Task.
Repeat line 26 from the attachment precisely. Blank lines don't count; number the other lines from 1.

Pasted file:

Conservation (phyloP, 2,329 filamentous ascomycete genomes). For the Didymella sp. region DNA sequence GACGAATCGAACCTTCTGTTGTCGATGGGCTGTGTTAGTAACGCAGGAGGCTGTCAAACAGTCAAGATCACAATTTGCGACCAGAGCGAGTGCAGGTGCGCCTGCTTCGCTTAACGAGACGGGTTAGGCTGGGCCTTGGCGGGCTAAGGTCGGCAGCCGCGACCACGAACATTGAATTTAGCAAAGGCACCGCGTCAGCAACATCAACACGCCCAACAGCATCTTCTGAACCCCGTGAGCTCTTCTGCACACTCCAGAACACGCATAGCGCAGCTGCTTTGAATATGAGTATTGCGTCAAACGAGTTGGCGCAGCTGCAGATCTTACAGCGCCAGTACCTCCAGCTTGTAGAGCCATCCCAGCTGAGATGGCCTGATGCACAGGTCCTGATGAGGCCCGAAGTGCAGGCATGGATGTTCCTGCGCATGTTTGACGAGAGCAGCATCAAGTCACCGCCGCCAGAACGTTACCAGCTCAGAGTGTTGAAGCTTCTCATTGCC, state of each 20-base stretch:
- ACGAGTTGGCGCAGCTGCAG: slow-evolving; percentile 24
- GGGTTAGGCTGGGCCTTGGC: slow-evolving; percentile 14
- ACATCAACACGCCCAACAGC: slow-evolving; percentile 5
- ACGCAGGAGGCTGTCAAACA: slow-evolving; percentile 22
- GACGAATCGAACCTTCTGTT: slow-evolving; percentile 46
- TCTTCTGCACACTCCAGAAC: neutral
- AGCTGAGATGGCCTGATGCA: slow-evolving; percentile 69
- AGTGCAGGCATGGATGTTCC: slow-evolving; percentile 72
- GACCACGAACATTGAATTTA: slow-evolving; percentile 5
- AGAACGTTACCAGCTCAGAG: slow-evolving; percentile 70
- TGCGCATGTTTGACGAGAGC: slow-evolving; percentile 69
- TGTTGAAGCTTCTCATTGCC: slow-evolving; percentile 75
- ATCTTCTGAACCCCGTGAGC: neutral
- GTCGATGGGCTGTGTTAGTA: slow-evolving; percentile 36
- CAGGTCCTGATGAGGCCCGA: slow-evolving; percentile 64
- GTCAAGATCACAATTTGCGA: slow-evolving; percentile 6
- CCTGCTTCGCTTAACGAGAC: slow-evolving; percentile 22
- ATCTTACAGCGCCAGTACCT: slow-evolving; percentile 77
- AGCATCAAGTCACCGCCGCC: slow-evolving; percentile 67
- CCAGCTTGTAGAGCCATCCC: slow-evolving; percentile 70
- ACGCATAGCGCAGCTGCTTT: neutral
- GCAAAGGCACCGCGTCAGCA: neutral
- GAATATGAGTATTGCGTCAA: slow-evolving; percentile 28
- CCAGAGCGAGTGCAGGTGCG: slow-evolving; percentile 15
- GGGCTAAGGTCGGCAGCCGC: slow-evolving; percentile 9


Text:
- GGGCTAAGGTCGGCAGCCGC: slow-evolving; percentile 9